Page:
- No need to start from scratch to extend the taxation of income on capital
- Retirement savings taxes “kicked for touch,” but warning about picking winners
- CA ANZ applauds focus on reducing tax compliance costs for small businesses
New Zealand's Tax Working Group today indicated there's no need to start from scratch to extend the taxation of income on capital. "The status quo is a perfectly fine launch pad for what the Government wants to achieve," said John Cuthbertson, New Zealand Tax Lead for Chartered Accountants Australia and New Zealand (CA ANZ).
Commenting on the release of the working group's interim report today, he said "the capital gains the Government is seeking to tax could be best targeted by expanding the existing income tax regime rather than introducing a separate Capital Gains Tax."
The group is considering two main options:
- Extending the existing tax net by taxing gains on assets not already taxed
- Taxing certain assets, such as shares, on a deemed rather than actual basis
Cuthbertson said an example of how the existing tax system could handle capital gains was land speculation. "Inland Revenue has plenty of tools under the existing land tax provisions to address speculative behaviour. Gains from sales of residential rental property can be adequately dealt with by an extension of these provisions."
The status quo is a perfectly fine launch pad for what the Government wants to achieve.
As the working group acknowledges, a standalone Capital Gains Tax introduces complexity and extra compliance costs, he said.
The 10-member group is holding the first independent review of New Zealand's tax system in eight years. It has been established to look at the system's structure, fairness and balance
Finance Minister Grant Robertson said "The wide range of expertise and experience among the membership means the working group is well placed to consider changes to make our tax system fairer."
The group, chaired by former Finance Minister Sir Michael Cullen, gathered for the first time in late January and is due to make its final report in February 2019.
The working group says it is giving further consideration to the choices and trade-offs around retirement savings.
Cuthbertson said this was a "kick for touch, or at least till February when the final report is out. The design of a capital gains mechanism could ultimately decide winners and losers based on the form of 'retirement saving'.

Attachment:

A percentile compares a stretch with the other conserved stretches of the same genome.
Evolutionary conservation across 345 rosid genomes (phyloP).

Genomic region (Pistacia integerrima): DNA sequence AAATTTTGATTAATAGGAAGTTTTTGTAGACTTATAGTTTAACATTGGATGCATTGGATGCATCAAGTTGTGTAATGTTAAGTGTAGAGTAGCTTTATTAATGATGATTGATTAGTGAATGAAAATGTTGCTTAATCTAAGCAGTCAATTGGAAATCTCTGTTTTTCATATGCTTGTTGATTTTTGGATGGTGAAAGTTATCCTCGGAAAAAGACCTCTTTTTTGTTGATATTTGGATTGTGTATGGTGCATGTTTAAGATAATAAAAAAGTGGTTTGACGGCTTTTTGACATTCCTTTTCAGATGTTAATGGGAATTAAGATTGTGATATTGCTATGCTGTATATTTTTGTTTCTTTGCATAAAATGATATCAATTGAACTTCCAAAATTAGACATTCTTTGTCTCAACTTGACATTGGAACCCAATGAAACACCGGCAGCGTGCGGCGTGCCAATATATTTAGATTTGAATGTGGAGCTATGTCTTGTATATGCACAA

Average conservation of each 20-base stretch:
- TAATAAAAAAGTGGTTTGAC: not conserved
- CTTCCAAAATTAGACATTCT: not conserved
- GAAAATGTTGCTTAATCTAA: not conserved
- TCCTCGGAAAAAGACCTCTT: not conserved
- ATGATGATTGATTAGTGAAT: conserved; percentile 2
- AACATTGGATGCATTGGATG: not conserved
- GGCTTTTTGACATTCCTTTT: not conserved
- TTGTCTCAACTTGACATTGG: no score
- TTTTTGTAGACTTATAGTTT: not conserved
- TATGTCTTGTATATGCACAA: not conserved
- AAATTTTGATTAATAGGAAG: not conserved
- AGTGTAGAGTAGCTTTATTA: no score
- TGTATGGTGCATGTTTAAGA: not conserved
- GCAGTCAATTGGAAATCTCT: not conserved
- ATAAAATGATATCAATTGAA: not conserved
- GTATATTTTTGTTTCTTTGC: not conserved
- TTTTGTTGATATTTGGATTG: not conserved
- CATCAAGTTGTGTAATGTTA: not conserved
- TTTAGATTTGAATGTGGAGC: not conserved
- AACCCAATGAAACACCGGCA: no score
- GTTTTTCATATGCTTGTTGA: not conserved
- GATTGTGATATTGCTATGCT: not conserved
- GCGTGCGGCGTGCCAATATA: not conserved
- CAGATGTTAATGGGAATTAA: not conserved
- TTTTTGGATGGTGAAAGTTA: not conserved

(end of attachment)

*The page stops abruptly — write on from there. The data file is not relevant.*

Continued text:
"Kiwis save for their retirement in many ways. Any taxes or concessions for retirement savings need to be fair to all forms of retirement savings. Picking winners by deciding which forms of savings are in, or out, of scope may create a dilemma for the Tax Working Group."
If the group decides to specifically exempt savings held in KiwiSaver, the incentive created needs to be acknowledged.
"Chartered Accountants Australia and New Zealand congratulates the working group on its recognition of the disproportionate burden tax compliance costs impose on small businesses," Cuthbertson said. Reducing this burden will be more meaningful for small business than a progressive or reduced company tax rate.
"Our small businesses are often treated as if they have a big business finance team to meet the demands of our tax system."
"Compliance and complexity creep are more than annoying - they are now seriously hurting the 97 percent of Kiwi enterprises with fewer than 20 employees."
CA ANZ supports further work being undertaken to investigate a reduction in compliance costs as an alternative to introducing a progressive company tax rate. CA ANZ offered a number of alternatives during consultation to reduce compliance costs.
Acknowledgement by the group that the current disputes process is not fit for small businesses, and the recommendation of a taxpayer advocate service to assist taxpayers with Inland Revenue disputes is welcomed by CA ANZ. This recommendation is in line with our earlier consultation with the group.
Read the CA ANZ submission
The submission addresses seven tax topics.Read Here